Warring parties in north western Syria are using food as a weapon of war, endangering the lives of more than 4.1 million people that have been crowded into displacement camps after the biggest single exodus in Syria’s nearly decade-long conflict began in Idlib late last year.
Syrian families living in camps near the Turkish border rely almost entirely on food from aid trucks to survive; but activists say this food is becoming a weapon in this war, with families again on the frontline, long after they fled.
An activist within the camp community described the dire situation in the camps. Speaking to the Voice of America he said that while the bombs may have stopped, they were entering a new time. “We, as activists, call it ‘cold bombings’,” he said, warning that “the warring parties are now fighting each other using food for civilians”.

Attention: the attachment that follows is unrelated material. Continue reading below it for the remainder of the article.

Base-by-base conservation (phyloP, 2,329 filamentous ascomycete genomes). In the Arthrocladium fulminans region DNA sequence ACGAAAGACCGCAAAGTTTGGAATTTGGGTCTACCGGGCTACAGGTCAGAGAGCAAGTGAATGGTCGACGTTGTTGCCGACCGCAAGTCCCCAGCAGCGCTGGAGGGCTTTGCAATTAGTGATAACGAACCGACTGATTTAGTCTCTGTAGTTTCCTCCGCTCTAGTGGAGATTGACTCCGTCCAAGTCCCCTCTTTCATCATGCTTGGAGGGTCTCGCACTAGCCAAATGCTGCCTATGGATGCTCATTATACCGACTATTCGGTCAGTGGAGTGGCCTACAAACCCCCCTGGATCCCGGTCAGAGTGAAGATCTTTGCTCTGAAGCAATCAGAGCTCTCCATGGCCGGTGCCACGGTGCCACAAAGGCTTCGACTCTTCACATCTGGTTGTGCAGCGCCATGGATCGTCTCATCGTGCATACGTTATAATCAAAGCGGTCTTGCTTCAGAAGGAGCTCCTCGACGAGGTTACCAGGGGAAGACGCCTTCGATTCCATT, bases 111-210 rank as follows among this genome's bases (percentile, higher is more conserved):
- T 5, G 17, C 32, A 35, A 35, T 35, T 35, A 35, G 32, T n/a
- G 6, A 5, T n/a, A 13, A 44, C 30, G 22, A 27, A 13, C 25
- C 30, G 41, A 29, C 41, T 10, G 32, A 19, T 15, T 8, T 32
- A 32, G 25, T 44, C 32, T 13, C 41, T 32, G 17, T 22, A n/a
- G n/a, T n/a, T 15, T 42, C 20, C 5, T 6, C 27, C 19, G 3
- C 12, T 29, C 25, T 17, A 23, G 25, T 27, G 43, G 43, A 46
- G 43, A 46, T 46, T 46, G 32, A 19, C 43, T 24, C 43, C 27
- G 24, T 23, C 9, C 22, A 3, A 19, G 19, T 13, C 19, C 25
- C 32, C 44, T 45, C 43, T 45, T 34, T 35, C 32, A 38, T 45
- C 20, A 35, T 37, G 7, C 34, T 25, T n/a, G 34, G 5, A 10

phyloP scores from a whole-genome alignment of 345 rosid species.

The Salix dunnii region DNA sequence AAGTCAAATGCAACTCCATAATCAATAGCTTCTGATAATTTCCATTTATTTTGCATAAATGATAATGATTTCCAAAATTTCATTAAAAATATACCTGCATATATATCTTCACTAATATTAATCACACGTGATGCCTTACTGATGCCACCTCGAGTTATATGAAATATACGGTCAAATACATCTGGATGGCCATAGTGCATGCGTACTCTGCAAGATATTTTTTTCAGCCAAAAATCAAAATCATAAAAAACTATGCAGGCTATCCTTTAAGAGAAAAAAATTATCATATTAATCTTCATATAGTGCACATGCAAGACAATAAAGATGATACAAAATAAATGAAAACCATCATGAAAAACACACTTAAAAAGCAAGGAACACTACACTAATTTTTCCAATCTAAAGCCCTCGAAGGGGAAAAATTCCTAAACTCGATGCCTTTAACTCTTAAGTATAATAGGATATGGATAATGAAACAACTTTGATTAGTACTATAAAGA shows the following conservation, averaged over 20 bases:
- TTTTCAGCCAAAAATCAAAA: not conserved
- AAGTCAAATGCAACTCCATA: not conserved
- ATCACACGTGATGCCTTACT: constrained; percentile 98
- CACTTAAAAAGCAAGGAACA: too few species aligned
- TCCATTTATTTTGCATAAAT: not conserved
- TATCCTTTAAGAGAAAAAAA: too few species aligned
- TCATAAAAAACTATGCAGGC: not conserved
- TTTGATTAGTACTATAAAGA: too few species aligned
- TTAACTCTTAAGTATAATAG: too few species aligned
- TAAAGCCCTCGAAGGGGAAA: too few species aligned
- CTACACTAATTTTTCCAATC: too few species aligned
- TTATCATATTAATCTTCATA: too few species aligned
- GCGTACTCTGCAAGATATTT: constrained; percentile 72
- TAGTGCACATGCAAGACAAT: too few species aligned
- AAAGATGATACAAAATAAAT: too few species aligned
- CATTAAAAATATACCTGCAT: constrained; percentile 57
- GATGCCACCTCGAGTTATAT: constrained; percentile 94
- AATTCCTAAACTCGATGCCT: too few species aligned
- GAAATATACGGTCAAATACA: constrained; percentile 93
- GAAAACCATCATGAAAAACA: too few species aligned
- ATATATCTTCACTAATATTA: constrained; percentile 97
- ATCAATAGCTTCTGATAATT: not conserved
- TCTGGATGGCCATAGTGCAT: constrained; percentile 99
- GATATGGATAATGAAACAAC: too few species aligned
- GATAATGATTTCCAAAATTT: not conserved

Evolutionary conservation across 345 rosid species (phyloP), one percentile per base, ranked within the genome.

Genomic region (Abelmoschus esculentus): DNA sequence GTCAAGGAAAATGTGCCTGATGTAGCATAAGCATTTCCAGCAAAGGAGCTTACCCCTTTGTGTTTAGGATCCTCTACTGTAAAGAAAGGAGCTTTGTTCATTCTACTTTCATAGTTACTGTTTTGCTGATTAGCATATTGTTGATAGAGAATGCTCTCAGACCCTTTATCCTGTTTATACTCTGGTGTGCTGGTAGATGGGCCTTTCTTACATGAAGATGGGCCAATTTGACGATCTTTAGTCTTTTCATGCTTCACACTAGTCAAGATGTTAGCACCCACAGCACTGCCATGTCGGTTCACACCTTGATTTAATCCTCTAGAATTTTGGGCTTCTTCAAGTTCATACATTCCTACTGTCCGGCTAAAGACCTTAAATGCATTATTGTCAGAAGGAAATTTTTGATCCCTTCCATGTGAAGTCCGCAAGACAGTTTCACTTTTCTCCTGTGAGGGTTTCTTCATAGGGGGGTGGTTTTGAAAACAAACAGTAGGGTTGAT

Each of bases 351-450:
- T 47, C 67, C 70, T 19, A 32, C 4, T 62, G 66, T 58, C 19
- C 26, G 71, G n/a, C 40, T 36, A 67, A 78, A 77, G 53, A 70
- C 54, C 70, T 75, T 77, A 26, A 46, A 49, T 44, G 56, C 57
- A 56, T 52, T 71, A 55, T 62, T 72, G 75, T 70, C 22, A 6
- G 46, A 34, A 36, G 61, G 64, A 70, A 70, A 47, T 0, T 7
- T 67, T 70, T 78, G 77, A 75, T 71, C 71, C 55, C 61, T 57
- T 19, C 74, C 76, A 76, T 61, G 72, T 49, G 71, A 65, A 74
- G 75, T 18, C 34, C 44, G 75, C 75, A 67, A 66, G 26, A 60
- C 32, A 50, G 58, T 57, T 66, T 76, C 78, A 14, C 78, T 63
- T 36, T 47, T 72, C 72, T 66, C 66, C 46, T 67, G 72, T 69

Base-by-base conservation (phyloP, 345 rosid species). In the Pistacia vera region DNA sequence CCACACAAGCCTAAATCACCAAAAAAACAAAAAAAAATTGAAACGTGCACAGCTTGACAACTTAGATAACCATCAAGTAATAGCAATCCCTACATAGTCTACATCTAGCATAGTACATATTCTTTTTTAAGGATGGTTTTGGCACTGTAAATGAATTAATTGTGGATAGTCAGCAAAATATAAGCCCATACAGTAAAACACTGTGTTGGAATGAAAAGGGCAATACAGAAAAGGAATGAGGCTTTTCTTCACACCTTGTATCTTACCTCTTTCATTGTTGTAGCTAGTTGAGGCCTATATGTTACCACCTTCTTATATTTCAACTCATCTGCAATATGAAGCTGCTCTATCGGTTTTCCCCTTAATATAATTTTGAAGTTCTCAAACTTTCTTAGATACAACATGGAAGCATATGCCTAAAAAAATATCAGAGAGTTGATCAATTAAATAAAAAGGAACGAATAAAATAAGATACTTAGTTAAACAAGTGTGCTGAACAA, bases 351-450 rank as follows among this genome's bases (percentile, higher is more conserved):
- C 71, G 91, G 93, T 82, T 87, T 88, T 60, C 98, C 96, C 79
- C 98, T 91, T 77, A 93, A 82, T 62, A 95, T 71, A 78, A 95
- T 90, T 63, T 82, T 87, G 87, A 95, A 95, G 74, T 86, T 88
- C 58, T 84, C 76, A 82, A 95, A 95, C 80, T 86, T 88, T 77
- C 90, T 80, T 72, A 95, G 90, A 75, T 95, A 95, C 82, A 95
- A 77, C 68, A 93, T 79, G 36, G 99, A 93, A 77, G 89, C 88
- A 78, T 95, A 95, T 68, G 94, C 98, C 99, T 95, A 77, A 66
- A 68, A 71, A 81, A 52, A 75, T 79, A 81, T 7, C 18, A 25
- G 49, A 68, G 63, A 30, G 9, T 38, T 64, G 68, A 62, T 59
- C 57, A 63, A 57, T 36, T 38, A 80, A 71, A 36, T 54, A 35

Millions of people have been trapped along the border between Turkey and Syria waiting out a war that may leave them permanently displaced. They rely on food from aid trucks but fear that this life saving assistance may be dangerously reduced following a UN resolution earlier this month to close one of the two international borders for aid supplies.
It’s feared that with families relying on monthly “food baskets” just so they do not starve, the decision to close one of the roads may push residents to famine.
Turkey urged the UN to keep both borders open, but Russia and China vetoed the move.
Syria has been locked in a vicious civil war since early 2011 when the Bashar Al-Assad regime cracked down on pro-democracy protests.
Since then, hundreds of thousands of people have been killed and more than 10 million displaced, according to UN figures.